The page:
Community leaders and Jersey City residents have been calling for a Civilian Complaint Review Board(CCRB). Now, Mayor Steven Fulop has added his voice.
“I do feel there should be a Civilian Review Board of police departments that has subpoena powers and can provide responsible oversight,” Fulop said. “I’m asking the governor and State Legislature to amend the state law to allow this. The reality is that if an individual is allowed to have the significant powers of policing that include carrying a gun, sirens on a car, and enforcing the laws, then they should be subject to more accountability and not less.”
The mayor’s comments came after the New Jersey Supreme Court ruled that a Newark CCRB could not have subpoena power.
“We appreciate that Newark values having a civilian body participating in the oversight of the police function. But the Legislature would have to act in order for the City to have the ability to confer subpoena power on its CCRB,” the court ruled in a suit brought against Newark by the Fraternal Order of Police Newark Lodge 12.
This ruling offers a road map of how to obtain subpoena powers for CCRBs, according to local activists, who now look to the state to pass legislation that would explicitly bestow the ability to the civilian boards making them more effective.
“If municipalities decide it’s necessary to create a Civilian Review Board, then subpoena power has to be an option on the table,” said Assemblywoman Angela McKnight. “We will continue to work on legislation that will support communities in their endeavors.”
In fact, in June, McKnight introduced a bill to give municipalities the power to create CCRBs, but it did not include subpoena power.
Mcknight said the bill has now been amended to include it.
According to the state’s online bill tracker, it remains before the Assembly Community Development and Affairs Committee and is not yet up for a final vote. But residents and activists are calling on legislators to act.
“If you feel that police are exacting violence on the community unchecked, then you need to support @AswMcKnight’s bill!!!! #ProtectCCRBsNJ,” tweeted Solidarity Jersey City.
Ward E Councilman James Solomon, meanwhile, has been drafting an ordinance seeking to establish a board.
The yet-to-be-introduced ordinance is currently under review by the city’s ad-hoc committee, which was created to review police policies and procedures and make recommendations. It was established this summer after protesters rallied against police brutality and systemic racism.
Not new news
During a recent virtual conversation hosted by the Jersey City Anti Violence Coalition Movement, local leaders and activists noted the need for a CCRB which could investigate police misconduct, hold officers accountable, ensure transparency, and help change police policies and procedures.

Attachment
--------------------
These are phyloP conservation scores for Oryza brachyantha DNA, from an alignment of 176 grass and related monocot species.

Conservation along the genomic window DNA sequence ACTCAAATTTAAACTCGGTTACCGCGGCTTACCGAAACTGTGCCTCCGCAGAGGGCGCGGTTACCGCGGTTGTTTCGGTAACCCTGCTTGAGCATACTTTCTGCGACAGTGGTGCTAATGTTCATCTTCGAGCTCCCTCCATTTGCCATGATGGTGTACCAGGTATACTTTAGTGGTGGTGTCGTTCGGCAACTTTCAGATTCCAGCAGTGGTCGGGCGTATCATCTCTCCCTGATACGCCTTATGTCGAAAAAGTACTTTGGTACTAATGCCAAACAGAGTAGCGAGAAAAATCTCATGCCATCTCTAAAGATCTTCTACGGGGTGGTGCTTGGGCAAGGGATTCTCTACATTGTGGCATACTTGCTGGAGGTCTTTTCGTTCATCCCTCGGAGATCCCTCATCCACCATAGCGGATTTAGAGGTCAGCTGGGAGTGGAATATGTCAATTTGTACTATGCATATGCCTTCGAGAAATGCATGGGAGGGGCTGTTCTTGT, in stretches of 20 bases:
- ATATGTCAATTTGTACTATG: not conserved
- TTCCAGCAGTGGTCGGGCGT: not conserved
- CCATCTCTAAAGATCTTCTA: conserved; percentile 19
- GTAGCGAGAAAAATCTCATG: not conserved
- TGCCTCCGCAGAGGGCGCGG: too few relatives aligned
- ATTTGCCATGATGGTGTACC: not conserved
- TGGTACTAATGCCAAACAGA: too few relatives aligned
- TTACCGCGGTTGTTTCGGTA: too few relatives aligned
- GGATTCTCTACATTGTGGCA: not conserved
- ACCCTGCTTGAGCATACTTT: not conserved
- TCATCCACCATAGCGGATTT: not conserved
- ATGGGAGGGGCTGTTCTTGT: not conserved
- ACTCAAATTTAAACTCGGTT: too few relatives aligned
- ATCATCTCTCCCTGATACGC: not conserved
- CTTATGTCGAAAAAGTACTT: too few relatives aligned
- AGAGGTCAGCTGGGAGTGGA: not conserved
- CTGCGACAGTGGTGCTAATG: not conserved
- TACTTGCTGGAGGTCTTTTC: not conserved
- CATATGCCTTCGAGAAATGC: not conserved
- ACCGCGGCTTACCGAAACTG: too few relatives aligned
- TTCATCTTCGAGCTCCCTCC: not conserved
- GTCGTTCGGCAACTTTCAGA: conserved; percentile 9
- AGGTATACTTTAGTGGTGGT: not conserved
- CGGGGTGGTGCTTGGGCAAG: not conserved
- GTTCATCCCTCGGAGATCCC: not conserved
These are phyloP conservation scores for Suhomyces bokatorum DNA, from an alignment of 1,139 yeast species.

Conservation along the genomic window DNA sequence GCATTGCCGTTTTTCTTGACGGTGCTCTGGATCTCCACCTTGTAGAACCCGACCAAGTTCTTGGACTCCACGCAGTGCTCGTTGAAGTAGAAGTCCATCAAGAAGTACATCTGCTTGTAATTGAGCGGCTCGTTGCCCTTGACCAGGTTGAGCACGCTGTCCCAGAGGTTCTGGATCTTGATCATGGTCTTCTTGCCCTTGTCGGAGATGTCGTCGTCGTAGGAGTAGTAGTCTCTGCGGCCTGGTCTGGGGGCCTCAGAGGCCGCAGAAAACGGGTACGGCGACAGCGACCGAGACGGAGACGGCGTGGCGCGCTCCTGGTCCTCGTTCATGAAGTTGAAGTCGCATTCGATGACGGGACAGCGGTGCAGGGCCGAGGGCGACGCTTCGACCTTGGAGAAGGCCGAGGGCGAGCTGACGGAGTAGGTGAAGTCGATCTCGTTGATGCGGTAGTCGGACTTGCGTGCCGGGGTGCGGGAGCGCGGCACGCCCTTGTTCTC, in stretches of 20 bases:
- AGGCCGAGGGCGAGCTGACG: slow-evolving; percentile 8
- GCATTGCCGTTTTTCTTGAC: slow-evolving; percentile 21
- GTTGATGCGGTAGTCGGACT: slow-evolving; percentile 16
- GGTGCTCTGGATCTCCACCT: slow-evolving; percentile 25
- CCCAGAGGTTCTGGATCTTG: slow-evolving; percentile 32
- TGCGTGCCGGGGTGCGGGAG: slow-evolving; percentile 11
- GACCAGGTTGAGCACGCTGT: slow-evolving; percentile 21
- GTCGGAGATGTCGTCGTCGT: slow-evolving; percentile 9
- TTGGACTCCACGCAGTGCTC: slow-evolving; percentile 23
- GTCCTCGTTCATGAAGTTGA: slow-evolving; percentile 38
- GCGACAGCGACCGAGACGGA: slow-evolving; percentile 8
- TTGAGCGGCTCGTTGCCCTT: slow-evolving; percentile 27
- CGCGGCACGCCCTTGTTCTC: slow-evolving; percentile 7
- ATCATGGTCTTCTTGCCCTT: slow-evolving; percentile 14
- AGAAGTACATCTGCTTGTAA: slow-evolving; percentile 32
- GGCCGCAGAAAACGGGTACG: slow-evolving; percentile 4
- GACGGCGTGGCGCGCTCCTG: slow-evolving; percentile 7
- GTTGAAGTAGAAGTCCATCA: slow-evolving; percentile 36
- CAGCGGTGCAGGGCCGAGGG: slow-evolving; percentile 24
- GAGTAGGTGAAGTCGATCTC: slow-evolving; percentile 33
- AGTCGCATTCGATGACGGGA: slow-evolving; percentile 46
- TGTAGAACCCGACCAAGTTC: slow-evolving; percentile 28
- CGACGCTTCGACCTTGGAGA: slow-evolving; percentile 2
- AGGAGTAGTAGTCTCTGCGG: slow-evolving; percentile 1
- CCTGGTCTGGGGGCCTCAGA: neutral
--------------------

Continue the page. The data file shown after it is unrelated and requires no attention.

Pamela Johnson, Executive Director of the Jersey City Anti-Violence Coalition Movement, said that local leaders have been pursuing a CCRB for years, citing incidents of alleged police brutality and excessive force.
She highlighted a 2018 incident in which an officer drove into a man in Audubon Park; the fatal shooting of a Jersey City resident in 2015 by a police officer in a local backyard; and an incident on Bostwick Ave. earlier this year in which an officer used his baton on a young black man, which is currently under investigation by the Hudson County Prosecutor’s Office.
Activists noted that investigations into police misconduct are typically handled by the department’s Internal Affairs unit, their investigations are confidential, and most are not sustained.
The JCPD’s professional standards summary report shows that, between 2013 to 2019, Internal Affairs sustained only two of 206 improper arrest complaints filed by civilians.
This means that over that six-year period, Internal Affairs found that 204 of the complaints were unfounded, had insufficient evidence to prove or disprove the allegation, or that the officer acted properly.
“Either we are the only city in the nation whose residents are all liars, or the complaint system our police department uses to protect us just isn’t working right,” said Sarah Ligon during the virtual community conversation.
According to Alex Shalom, supervising attorney and director of Supreme Court advocacy for the NJ ACLU, “A Civilian Complaint Review Board can build trust by ensuring police who break the law aren’t above the law, if it’s empowered to create real consequences.”
He said an independent CCRB should be representative of the community; be able to conduct investigations and interviews; use real subpoena power; be accessible to the public; and empowered to create mandatory disciplinary consequences.
Former JCPD Detective Ben Wilson said he supported the creation of a CCRB, noting that minority officers across the country are often disciplined disproportionately than their white counterparts by Internal Affairs.
“I don’t think any good cop or any officer who does the job the proper way would care about the review board because it is to your benefit. … It won’t harm or hurt you,” he said.